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Idaho Briefs April 18, 2010

| April 18, 2010 9:00 PM

3 chickens for every plot, but no roosters

HAILEY - The Hailey City Council has approved an ordinance amendment allowing three hens but no roosters per single family residence.The recent amendment establishes definitions for "urban agriculture" that will allow residents to keep chickens to produce eggs.

Officials say roosters are not allowed because they crow at dawn and other times of the day, creating too much noise in the city.Hailey Planner Mariel Platt says more than 100 municipalities across the country allow citizens to raise chickens for eggs.

Supporter Jill Metcalfe says the amendment will allow city residents to keep with the social trend of local food production.

Otter: State ready to help Port

LEWISTON - Gov. C.L. "Butch" Otter says the state will do whatever it can to help the Port of Lewiston reach its potential.

Otter received a tour of the port Friday and was updated on a $2.3 million dock expansion proposal that will be paid for in part by a $500,000 state grant.Funding is still being sought for the remaining $1.8 million.

The project will double the size of the existing crane dock and allow more barges to load and unload at the same time.The expansion will also make Lewiston a destination for oversized industrial cargo.

Otter says having a seaport 400 miles inland helps reduce transportation costs.

Sun Valley Resort hopes to attract a younger crowd

SUN VALLEY - Sun Valley Resort officials say they have hired outside marketing experts to try and give the resort a recognizable brand identity that will attract younger visitors.General Manager Tim Silva says the average skier age at Sun Valley is 53, compared to the national average of 35.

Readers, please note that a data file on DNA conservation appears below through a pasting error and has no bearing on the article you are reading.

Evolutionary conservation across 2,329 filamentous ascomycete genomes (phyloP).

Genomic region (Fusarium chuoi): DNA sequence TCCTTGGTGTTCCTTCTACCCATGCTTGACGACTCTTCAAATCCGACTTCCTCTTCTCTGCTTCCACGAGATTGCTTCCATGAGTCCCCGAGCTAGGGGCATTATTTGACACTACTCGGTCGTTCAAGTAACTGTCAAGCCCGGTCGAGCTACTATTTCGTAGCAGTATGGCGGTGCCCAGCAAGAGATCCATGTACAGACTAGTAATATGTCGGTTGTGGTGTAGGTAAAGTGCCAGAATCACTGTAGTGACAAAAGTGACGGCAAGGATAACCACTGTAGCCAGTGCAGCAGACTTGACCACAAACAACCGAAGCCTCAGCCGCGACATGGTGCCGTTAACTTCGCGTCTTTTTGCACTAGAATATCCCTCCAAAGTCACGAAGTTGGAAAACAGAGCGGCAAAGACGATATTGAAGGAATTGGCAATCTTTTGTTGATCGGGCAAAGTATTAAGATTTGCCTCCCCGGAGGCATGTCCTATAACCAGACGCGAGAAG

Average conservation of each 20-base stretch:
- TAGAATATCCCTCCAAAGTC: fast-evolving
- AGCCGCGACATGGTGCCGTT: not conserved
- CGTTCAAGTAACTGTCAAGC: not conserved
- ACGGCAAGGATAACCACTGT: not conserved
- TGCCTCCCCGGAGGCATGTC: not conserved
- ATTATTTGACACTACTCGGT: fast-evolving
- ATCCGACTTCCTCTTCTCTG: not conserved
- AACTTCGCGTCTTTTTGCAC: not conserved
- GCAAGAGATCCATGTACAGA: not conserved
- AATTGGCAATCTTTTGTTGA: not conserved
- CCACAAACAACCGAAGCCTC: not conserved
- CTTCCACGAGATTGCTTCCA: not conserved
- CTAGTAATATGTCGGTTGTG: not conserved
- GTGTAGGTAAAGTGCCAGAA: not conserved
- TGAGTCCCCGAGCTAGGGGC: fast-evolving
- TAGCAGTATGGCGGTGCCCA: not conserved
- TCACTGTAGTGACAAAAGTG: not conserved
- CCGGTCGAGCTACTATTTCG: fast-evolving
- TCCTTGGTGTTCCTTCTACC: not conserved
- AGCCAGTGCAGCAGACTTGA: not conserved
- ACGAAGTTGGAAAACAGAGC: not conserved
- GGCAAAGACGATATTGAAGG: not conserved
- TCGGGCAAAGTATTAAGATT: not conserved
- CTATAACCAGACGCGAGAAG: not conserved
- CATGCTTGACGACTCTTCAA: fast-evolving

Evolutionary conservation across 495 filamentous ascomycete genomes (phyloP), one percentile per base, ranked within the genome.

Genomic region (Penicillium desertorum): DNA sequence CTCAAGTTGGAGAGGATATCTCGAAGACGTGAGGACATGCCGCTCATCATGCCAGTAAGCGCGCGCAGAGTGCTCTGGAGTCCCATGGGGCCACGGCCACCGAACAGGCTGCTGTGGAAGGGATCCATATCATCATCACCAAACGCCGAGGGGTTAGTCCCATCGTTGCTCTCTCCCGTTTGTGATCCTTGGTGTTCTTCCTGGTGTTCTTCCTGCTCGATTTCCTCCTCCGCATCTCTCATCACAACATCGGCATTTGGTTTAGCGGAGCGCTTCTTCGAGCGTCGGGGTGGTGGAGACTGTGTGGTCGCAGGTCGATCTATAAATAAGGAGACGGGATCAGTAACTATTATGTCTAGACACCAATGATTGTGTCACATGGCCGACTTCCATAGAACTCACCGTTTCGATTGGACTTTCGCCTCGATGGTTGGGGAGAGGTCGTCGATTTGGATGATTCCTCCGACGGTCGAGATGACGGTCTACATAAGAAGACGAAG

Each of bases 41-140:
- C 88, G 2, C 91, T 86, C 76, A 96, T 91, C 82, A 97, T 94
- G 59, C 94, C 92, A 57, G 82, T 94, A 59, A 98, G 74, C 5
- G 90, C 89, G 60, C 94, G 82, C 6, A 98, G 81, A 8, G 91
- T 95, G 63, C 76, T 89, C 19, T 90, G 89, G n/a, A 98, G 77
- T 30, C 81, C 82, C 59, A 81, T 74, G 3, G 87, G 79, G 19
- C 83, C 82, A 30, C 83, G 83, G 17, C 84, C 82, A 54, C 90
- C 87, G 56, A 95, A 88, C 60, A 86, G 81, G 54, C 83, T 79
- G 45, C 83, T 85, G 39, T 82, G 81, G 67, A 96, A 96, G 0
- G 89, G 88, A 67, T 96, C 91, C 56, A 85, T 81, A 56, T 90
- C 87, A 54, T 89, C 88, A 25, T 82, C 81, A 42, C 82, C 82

He also says only 9 percent of the resort's visitors are snowboarders, who are typically younger.He says more than 1,000 on-mountain visitors participated in a survey that asked questions with a rating of one to 10.

Silva says 74 percent of them put a nine or 10 on their willingness to recommend the resort to a friend.

Idaho Power Co files plan to lower customer rates

BOISE - Idaho Power Co. is proposing a series of rate cuts to that would reduce customer energy bills by 6.5 percent.

The state's biggest utility filed its annual power cost adjustment this week with the Idaho Public Utilities Commission.Under the proposal, a typical residential customer using 1,050 kilowatt-hours of energy a month would see a decrease of about $2.45 on their monthly bill and $3.25 for non-summer months.

But those cuts could be offset by three other cost adjustments the utility filed last month that would raise residential bills by an average of 1.8 percent. If those are approved by regulators, The Idaho Statesman reports the overall impact on residential bills would be a decrease of 1.4 percent.The utility files a cost adjustment each year to reflect changes in supplying power to customers.

Idaho judge releases ex-prison guard in sex case BOISE - A former Idaho Department of Correction guard convicted of having sexual contact with a female inmate has been released early from prison.District Judge Ronald Wilper placed Timothy R. Gilligan on probation earlier this week, less than six months after sentencing the 28-year-old to serve between one and three years in prison.

Gilligan was a wide receiver for the Boise State football team between 2000 and 2003 and also played in the Canadian Football League.He was originally charged with two counts of having sexual contact with a female inmate in 2007 but pleaded guilty to burglary - a crime technically committed when someone enters a building with the intent to commit a felony.

Gilligan's attorney filed a motion in December seeking a reduced sentenced, citing a positive response to treatment.

- The Associated Press

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